I didn't sign up for concurrent enrollment because I'm like, "Oh, I'm going to go to my favorite college, Notre Dame." I was born out that way, and so I thought . . . I was so naive because the application process came about and, like I said, I had no idea what I was doing. I realized, "Oh." Right at the very . . . once I started applying, I'm like, "Wait a second. Tuition, money costs and stuff for going out of state versus in state, no one really told me about this."

Dr. Chan: Notre Dame is expensive, yeah.

Eddie: Yes. And so I was just applying to a few colleges in Utah. Yeah, I had a lot of help. And what's nice is the application process is pretty simple. It walks you through it.

Dr. Chan: Were you trying to find schools that had a good kind of premed program, or were you kind of thinking along those lines back then?

Eddie: Once again, I didn't even realize there was a premed program, that there were certain premed classes you had to take. I just assumed, "Hey, you have to take some science classes in college. You have to do . . ." Well, that's all I really thought. I didn't realize there was an MCAT. I didn't realize there was all the extracurricular things you had to do. Once again, I've been so naive in this process.

And so I started applying to certain schools I felt like I could do well and get in, get scholarships. Because having a single mother raising five kids, I was going to have to pay for myself.

I applied to SUU and got a full ride there. But then I was also playing football and I had Utah State looking at me kind of. And so I applied up there. I got in. I ended up going to Utah State because I was going to play football, but they just wanted . . . I didn't really like the position I was going for.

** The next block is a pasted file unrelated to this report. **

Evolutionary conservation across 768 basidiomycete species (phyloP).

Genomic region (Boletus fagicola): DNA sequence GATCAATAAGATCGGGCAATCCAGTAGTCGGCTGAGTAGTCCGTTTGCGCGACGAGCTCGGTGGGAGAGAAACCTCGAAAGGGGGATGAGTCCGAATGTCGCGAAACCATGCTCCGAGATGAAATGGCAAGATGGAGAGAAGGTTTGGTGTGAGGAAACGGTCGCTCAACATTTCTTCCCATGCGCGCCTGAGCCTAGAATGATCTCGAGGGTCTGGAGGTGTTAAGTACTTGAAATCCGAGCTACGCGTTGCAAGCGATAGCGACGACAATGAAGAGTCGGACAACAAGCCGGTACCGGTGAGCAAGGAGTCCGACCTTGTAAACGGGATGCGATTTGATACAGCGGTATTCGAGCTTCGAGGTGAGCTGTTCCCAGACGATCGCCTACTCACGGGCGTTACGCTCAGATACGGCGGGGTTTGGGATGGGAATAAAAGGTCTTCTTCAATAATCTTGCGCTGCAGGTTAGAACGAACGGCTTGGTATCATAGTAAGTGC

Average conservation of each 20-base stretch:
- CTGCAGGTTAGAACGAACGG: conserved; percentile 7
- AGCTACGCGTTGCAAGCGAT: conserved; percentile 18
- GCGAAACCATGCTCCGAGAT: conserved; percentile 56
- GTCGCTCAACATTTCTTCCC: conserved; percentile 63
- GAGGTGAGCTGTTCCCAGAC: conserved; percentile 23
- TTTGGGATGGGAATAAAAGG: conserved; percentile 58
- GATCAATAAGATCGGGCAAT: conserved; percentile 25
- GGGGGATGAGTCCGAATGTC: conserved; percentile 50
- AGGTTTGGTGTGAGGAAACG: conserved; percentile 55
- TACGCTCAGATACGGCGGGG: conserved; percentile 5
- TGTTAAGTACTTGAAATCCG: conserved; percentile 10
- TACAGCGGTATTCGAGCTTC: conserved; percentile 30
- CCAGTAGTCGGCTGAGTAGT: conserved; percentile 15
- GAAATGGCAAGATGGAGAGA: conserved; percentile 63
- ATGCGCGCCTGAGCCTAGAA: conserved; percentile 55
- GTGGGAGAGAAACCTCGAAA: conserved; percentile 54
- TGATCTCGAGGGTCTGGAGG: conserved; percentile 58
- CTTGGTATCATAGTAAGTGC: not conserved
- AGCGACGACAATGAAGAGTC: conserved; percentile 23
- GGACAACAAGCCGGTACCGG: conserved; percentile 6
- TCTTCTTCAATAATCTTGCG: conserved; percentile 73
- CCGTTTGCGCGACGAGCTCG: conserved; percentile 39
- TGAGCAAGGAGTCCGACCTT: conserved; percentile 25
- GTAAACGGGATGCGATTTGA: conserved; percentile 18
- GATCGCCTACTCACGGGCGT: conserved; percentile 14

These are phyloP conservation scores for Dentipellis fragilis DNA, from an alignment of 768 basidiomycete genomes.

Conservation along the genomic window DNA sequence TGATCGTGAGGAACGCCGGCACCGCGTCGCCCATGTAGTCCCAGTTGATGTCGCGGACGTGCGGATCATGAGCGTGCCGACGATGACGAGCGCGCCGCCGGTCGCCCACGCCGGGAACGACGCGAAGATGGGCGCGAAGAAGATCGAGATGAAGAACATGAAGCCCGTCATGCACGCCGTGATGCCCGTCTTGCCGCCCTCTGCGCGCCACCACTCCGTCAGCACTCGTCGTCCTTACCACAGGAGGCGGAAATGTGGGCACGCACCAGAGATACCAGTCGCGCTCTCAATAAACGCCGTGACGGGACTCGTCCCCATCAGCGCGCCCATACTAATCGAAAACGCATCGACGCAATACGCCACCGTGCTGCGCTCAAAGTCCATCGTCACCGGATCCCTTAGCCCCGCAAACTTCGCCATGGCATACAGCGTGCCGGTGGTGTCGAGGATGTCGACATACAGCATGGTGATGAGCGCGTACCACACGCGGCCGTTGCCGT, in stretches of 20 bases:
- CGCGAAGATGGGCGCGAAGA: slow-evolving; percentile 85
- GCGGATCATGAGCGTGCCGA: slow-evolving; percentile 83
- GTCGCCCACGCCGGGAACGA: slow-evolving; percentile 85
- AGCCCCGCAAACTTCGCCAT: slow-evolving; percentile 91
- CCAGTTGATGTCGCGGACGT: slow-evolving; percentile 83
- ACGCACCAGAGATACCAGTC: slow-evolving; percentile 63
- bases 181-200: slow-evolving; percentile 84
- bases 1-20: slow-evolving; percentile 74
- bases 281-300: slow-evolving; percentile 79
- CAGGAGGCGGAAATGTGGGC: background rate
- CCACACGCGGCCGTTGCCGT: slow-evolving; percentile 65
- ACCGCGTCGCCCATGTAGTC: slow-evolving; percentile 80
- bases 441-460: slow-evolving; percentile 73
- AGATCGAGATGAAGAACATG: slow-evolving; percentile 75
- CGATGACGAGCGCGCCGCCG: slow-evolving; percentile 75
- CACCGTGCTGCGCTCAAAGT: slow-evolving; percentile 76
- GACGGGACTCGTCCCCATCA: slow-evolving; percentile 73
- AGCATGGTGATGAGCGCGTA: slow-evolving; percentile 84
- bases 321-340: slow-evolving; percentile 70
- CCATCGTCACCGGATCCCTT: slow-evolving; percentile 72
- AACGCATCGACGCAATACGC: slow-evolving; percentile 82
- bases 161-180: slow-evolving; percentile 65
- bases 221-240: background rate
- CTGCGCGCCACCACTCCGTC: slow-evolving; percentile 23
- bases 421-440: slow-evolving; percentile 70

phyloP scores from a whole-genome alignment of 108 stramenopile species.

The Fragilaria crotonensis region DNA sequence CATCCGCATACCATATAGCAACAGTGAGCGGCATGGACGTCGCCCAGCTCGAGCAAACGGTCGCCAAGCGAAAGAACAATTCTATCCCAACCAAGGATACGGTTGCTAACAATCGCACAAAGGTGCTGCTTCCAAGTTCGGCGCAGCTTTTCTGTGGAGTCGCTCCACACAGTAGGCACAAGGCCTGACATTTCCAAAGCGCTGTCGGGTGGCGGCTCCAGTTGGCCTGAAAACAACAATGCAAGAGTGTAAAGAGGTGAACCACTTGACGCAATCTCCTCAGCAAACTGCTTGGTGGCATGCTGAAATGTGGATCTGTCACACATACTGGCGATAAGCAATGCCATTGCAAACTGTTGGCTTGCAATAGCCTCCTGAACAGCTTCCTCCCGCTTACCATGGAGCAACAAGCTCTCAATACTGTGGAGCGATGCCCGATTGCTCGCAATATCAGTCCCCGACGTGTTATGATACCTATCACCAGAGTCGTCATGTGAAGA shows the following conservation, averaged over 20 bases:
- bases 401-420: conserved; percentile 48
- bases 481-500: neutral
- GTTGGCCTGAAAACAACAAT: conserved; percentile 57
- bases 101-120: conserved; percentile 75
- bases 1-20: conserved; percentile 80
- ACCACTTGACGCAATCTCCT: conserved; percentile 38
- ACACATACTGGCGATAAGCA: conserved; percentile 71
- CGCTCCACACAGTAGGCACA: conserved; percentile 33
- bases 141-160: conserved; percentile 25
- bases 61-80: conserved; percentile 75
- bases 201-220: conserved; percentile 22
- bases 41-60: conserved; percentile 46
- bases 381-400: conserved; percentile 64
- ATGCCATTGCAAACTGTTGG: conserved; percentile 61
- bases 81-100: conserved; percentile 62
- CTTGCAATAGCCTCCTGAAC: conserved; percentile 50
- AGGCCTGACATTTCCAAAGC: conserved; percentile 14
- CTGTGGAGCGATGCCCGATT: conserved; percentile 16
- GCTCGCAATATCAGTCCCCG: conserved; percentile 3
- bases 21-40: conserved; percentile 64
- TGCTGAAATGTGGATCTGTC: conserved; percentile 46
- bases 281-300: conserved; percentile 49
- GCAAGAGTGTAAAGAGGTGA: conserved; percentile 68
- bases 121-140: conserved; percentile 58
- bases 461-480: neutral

Dr. Chan: What position were you playing?

Eddie: So I was a really good kicker in high school and they wanted me to kick. I hated it. I love having the ball. I loved catching the ball and getting tackled, or being tackled.

Dr. Chan: Yeah.

Eddie: And so I played tight end and outside linebacker, and I wanted to go for those positions, but being 5'11" . . . I am a bigger dude, but being 5'11" and playing those positions, it wouldn't work.

Dr. Chan: Yeah.

Eddie: And so they wanted me to kick. And I remember going up to Utah State and I was a preferred walk-on, so I would have made the team, but it just did not vibe with me. I didn't like the culture, didn't like the type of individuals I'd be around all the time and the time commitment. I felt that I was going to become a doctor. I didn't have time for this. And so it was either school or athletics.

Dr. Chan: And athletics is a full-time job at that time.

Eddie: Yes.

Dr. Chan: I've had a few friends who've played college athletics, football, basketball, track. You know, when they talk about it, it's like, "Wow." The practice time and the commitment, it kind of takes the fun out of the sport. Almost universally, it's a full-time job.

Eddie: Yeah.

Dr. Chan: On top of school.

Eddie: Yeah. So I got there and just I didn't like it, and so then I had a decision, "Do I figure out how to get down to SUU or just stay at Utah State?" And just decided to stay at Utah State.

It was funny because I tried to leave Utah State a couple times, applied down to The U or UVU and stuff. Got in, didn't get the scholarships I got up there, so I just stayed up there. Yeah, that was my journey to . . .

Dr. Chan: So how was it like going from American Fork to Logan?

Eddie: It was different.

Dr. Chan: More snow?

Eddie: It was freezing. I still don't know why I'm in Utah. I do not like the cold. This time of the year is miserable. It's dark all the time. It's cold. I hate it. But I have family here. You know, I got into The U, which I'm like, "You know what? I can't pass this up."

But yeah, going up to Logan was . . . it was a lot different. It's a lot smaller. Growing up in American Fork, it's kind of a smaller field, but you're really close to everything. And Logan, you're not close to anything, and you have to drive through the canyon, and so it was a cultural change.